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  • Scoping review paper_accepted

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Cancer experience in metaphors: patients, carers, professionals, students: A scoping review

Research output: Contribution to Journal/MagazineReview articlepeer-review

E-pub ahead of print
<mark>Journal publication date</mark>14/05/2024
<mark>Journal</mark>BMJ Supportive & Palliative Care
Publication StatusE-pub ahead of print
Early online date14/05/24
<mark>Original language</mark>English


Background The use of metaphors to talk about cancer experiences has attracted much research and debate, especially in the case of military metaphors. However, questions remain about what metaphors are used by different populations for different aspects of the cancer experience. This scoping review aims to answer them.
Method We searched PubMed, PsycINFO, CINAHL, Scopus and Web of Science databases. Eligible sources include peer-reviewed scientific research published in English between 2013 and 2023, investigating patterns of metaphor use from adult populations (age ≥ 18) for cancer-related topics, such as cancer itself, the general experience of being ill, treatment, and people and relationships.
Results Out of 1929 articles identified, 30 met the criteria, spanning over different populations. While most papers focused on cancer in general, some focused on specific cancer types, such as breast cancer. Both spontaneous and elicited data were collected in ten languages: mostly English (N=12), Swedish (N=3) and Arabic (N=3). The identified metaphors were subsumed under various broad categories, including particularly Violence and Journey. Other categories include Education and Non-Human Animate Entity for the cancer itself, Confinement and Deprivation and Cleanliness for the general experience of being ill with cancer, Poison and Gardening for cancer treatment, and Distance for patients’ social relationships.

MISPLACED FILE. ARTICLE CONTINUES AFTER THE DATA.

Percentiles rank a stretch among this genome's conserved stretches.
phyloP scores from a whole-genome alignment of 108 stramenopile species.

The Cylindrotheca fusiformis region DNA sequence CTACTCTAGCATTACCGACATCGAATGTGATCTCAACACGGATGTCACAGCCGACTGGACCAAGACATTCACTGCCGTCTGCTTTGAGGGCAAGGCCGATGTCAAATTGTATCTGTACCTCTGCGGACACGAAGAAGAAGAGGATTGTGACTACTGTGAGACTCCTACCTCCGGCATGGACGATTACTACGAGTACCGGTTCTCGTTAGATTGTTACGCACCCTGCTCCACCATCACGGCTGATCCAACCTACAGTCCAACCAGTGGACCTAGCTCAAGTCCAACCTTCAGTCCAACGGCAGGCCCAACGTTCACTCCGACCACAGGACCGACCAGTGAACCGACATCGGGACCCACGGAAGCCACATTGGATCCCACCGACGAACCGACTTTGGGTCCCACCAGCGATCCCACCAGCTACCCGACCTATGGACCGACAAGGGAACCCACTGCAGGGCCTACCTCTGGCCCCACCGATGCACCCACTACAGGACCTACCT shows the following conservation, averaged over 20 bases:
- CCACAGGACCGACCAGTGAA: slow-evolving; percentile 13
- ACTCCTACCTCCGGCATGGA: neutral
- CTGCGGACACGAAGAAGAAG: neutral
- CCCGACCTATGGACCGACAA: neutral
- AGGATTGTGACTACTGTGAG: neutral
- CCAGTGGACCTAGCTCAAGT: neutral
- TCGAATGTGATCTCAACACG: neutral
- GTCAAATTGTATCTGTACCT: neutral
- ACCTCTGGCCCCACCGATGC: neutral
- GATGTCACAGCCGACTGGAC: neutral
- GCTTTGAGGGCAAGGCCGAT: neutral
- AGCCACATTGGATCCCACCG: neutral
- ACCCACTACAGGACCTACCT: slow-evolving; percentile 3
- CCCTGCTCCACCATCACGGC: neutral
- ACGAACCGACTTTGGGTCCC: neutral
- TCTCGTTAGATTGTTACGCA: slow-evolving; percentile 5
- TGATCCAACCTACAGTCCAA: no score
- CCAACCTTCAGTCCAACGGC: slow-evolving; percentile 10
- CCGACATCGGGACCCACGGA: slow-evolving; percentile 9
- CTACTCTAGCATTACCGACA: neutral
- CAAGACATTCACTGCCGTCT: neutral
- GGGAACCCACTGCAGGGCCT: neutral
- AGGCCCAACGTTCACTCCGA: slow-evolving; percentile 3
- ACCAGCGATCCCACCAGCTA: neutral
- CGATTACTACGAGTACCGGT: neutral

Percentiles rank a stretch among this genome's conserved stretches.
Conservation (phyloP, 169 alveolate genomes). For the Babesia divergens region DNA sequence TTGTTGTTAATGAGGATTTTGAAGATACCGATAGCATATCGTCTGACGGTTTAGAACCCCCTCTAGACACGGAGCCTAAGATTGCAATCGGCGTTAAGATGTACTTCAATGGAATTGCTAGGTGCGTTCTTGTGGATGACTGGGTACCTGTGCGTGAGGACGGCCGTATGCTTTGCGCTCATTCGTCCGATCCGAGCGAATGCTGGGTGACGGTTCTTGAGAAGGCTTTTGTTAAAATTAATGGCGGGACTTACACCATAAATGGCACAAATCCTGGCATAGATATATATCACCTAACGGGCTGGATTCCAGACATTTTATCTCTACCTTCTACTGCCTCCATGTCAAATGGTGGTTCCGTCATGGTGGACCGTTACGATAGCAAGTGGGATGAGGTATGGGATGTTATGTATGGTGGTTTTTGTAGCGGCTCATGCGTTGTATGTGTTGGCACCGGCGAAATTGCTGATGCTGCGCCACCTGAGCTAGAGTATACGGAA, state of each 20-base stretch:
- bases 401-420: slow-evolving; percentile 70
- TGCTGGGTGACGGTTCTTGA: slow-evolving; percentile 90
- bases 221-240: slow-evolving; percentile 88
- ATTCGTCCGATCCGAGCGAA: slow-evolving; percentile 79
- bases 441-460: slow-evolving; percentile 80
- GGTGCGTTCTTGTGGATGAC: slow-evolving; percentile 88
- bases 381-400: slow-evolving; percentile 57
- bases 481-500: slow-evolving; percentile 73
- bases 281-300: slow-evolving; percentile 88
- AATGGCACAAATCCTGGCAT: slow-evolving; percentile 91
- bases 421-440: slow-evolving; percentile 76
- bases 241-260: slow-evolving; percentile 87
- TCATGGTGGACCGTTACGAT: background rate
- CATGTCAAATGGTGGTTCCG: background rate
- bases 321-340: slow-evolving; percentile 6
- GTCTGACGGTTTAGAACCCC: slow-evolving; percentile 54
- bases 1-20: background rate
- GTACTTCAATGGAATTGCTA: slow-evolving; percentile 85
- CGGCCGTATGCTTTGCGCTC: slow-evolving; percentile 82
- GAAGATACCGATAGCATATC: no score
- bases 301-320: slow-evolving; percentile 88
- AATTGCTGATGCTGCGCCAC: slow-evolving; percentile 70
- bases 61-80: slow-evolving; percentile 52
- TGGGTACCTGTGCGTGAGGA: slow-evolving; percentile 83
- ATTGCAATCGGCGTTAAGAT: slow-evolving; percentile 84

Conclusion Metaphors help to identify how patients describe experiences of vulnerability and empowerment. To provide patient-centred care, clinicians and researchers should avoid blanket conclusions about helpful or unhelpful metaphors, but consider the ways in which different metaphors are used by different populations in different contexts.